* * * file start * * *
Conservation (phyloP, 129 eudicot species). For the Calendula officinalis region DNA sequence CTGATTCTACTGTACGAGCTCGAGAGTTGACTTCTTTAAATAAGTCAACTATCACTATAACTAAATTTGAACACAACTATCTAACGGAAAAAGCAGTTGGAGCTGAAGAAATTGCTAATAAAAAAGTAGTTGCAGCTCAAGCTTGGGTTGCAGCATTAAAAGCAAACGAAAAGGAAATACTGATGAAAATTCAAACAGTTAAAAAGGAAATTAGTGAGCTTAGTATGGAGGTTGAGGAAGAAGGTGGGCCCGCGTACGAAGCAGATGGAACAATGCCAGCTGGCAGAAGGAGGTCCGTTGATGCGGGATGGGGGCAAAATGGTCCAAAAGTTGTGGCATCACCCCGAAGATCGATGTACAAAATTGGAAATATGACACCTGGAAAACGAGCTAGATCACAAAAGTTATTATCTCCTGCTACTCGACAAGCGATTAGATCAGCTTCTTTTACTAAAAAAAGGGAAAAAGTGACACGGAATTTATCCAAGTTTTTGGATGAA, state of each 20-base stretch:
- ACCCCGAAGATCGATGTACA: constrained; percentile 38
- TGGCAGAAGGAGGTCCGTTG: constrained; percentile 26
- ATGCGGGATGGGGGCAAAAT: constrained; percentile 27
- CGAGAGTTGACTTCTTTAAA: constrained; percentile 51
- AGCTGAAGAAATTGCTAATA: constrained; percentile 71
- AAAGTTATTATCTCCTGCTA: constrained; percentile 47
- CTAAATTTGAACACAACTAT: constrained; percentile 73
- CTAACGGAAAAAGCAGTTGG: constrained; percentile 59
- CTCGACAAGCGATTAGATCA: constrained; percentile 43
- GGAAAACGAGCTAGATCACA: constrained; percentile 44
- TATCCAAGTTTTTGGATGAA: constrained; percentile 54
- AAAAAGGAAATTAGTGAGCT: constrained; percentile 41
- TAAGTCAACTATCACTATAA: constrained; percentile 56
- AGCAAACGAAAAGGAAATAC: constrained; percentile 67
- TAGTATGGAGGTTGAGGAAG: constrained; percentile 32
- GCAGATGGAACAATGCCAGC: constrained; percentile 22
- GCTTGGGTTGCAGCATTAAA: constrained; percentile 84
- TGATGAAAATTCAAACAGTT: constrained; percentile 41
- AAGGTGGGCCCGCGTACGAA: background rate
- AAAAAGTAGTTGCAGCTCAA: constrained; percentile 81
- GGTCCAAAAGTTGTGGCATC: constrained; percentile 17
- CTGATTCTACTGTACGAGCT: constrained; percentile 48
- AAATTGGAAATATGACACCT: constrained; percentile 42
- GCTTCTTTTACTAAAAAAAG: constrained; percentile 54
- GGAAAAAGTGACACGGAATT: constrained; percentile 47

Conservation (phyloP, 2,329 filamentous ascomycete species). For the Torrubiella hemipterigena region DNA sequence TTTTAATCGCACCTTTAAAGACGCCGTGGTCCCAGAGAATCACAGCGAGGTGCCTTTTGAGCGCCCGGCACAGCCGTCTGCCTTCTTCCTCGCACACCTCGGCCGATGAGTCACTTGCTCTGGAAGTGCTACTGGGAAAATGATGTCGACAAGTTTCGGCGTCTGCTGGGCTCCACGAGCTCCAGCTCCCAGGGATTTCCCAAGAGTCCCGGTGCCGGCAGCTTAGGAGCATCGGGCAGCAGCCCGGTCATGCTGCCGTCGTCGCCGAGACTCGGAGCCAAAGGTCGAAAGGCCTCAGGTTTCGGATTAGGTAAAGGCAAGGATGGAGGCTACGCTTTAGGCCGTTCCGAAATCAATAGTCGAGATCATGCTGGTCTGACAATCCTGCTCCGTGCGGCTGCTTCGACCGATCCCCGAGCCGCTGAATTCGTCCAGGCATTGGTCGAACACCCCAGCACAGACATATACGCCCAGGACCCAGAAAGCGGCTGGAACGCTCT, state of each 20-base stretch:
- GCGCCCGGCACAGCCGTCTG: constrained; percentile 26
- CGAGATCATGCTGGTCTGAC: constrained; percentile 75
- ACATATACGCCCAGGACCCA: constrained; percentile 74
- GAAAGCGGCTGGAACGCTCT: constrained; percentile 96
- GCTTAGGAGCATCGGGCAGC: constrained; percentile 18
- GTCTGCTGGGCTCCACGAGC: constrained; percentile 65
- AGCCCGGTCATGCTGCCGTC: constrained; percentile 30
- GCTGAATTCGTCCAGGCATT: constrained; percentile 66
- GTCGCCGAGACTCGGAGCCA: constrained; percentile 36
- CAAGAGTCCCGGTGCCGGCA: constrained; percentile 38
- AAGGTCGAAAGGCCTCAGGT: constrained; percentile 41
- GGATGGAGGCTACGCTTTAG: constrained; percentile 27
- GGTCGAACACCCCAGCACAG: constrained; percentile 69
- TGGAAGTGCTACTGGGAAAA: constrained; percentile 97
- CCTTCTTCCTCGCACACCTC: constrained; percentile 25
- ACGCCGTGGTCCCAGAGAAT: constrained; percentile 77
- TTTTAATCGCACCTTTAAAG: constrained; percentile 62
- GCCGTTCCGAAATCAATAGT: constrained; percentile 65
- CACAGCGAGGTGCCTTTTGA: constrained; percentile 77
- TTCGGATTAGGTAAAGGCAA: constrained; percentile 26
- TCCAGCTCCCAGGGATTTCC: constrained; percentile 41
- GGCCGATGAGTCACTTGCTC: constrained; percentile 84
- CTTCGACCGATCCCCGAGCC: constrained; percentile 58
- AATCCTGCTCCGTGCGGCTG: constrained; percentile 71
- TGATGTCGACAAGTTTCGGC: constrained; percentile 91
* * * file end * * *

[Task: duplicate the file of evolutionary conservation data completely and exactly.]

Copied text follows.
Conservation (phyloP, 129 eudicot species). For the Calendula officinalis region DNA sequence CTGATTCTACTGTACGAGCTCGAGAGTTGACTTCTTTAAATAAGTCAACTATCACTATAACTAAATTTGAACACAACTATCTAACGGAAAAAGCAGTTGGAGCTGAAGAAATTGCTAATAAAAAAGTAGTTGCAGCTCAAGCTTGGGTTGCAGCATTAAAAGCAAACGAAAAGGAAATACTGATGAAAATTCAAACAGTTAAAAAGGAAATTAGTGAGCTTAGTATGGAGGTTGAGGAAGAAGGTGGGCCCGCGTACGAAGCAGATGGAACAATGCCAGCTGGCAGAAGGAGGTCCGTTGATGCGGGATGGGGGCAAAATGGTCCAAAAGTTGTGGCATCACCCCGAAGATCGATGTACAAAATTGGAAATATGACACCTGGAAAACGAGCTAGATCACAAAAGTTATTATCTCCTGCTACTCGACAAGCGATTAGATCAGCTTCTTTTACTAAAAAAAGGGAAAAAGTGACACGGAATTTATCCAAGTTTTTGGATGAA, state of each 20-base stretch:
- ACCCCGAAGATCGATGTACA: constrained; percentile 38
- TGGCAGAAGGAGGTCCGTTG: constrained; percentile 26
- ATGCGGGATGGGGGCAAAAT: constrained; percentile 27
- CGAGAGTTGACTTCTTTAAA: constrained; percentile 51
- AGCTGAAGAAATTGCTAATA: constrained; percentile 71
- AAAGTTATTATCTCCTGCTA: constrained; percentile 47
- CTAAATTTGAACACAACTAT: constrained; percentile 73
- CTAACGGAAAAAGCAGTTGG: constrained; percentile 59
- CTCGACAAGCGATTAGATCA: constrained; percentile 43
- GGAAAACGAGCTAGATCACA: constrained; percentile 44
- TATCCAAGTTTTTGGATGAA: constrained; percentile 54
- AAAAAGGAAATTAGTGAGCT: constrained; percentile 41
- TAAGTCAACTATCACTATAA: constrained; percentile 56
- AGCAAACGAAAAGGAAATAC: constrained; percentile 67
- TAGTATGGAGGTTGAGGAAG: constrained; percentile 32
- GCAGATGGAACAATGCCAGC: constrained; percentile 22
- GCTTGGGTTGCAGCATTAAA: constrained; percentile 84
- TGATGAAAATTCAAACAGTT: constrained; percentile 41
- AAGGTGGGCCCGCGTACGAA: background rate
- AAAAAGTAGTTGCAGCTCAA: constrained; percentile 81
- GGTCCAAAAGTTGTGGCATC: constrained; percentile 17
- CTGATTCTACTGTACGAGCT: constrained; percentile 48
- AAATTGGAAATATGACACCT: constrained; percentile 42
- GCTTCTTTTACTAAAAAAAG: constrained; percentile 54
- GGAAAAAGTGACACGGAATT: constrained; percentile 47

Conservation (phyloP, 2,329 filamentous ascomycete species). For the Torrubiella hemipterigena region DNA sequence TTTTAATCGCACCTTTAAAGACGCCGTGGTCCCAGAGAATCACAGCGAGGTGCCTTTTGAGCGCCCGGCACAGCCGTCTGCCTTCTTCCTCGCACACCTCGGCCGATGAGTCACTTGCTCTGGAAGTGCTACTGGGAAAATGATGTCGACAAGTTTCGGCGTCTGCTGGGCTCCACGAGCTCCAGCTCCCAGGGATTTCCCAAGAGTCCCGGTGCCGGCAGCTTAGGAGCATCGGGCAGCAGCCCGGTCATGCTGCCGTCGTCGCCGAGACTCGGAGCCAAAGGTCGAAAGGCCTCAGGTTTCGGATTAGGTAAAGGCAAGGATGGAGGCTACGCTTTAGGCCGTTCCGAAATCAATAGTCGAGATCATGCTGGTCTGACAATCCTGCTCCGTGCGGCTGCTTCGACCGATCCCCGAGCCGCTGAATTCGTCCAGGCATTGGTCGAACACCCCAGCACAGACATATACGCCCAGGACCCAGAAAGCGGCTGGAACGCTCT, state of each 20-base stretch:
- GCGCCCGGCACAGCCGTCTG: constrained; percentile 26
- CGAGATCATGCTGGTCTGAC: constrained; percentile 75
- ACATATACGCCCAGGACCCA: constrained; percentile 74
- GAAAGCGGCTGGAACGCTCT: constrained; percentile 96
- GCTTAGGAGCATCGGGCAGC: constrained; percentile 18
- GTCTGCTGGGCTCCACGAGC: constrained; percentile 65
- AGCCCGGTCATGCTGCCGTC: constrained; percentile 30
- GCTGAATTCGTCCAGGCATT: constrained; percentile 66
- GTCGCCGAGACTCGGAGCCA: constrained; percentile 36
- CAAGAGTCCCGGTGCCGGCA: constrained; percentile 38
- AAGGTCGAAAGGCCTCAGGT: constrained; percentile 41
- GGATGGAGGCTACGCTTTAG: constrained; percentile 27
- GGTCGAACACCCCAGCACAG: constrained; percentile 69
- TGGAAGTGCTACTGGGAAAA: constrained; percentile 97
- CCTTCTTCCTCGCACACCTC: constrained; percentile 25
- ACGCCGTGGTCCCAGAGAAT: constrained; percentile 77
- TTTTAATCGCACCTTTAAAG: constrained; percentile 62
- GCCGTTCCGAAATCAATAGT: constrained; percentile 65
- CACAGCGAGGTGCCTTTTGA: constrained; percentile 77
- TTCGGATTAGGTAAAGGCAA: constrained; percentile 26
- TCCAGCTCCCAGGGATTTCC: constrained; percentile 41
- GGCCGATGAGTCACTTGCTC: constrained; percentile 84
- CTTCGACCGATCCCCGAGCC: constrained; percentile 58
- AATCCTGCTCCGTGCGGCTG: constrained; percentile 71
- TGATGTCGACAAGTTTCGGC: constrained; percentile 91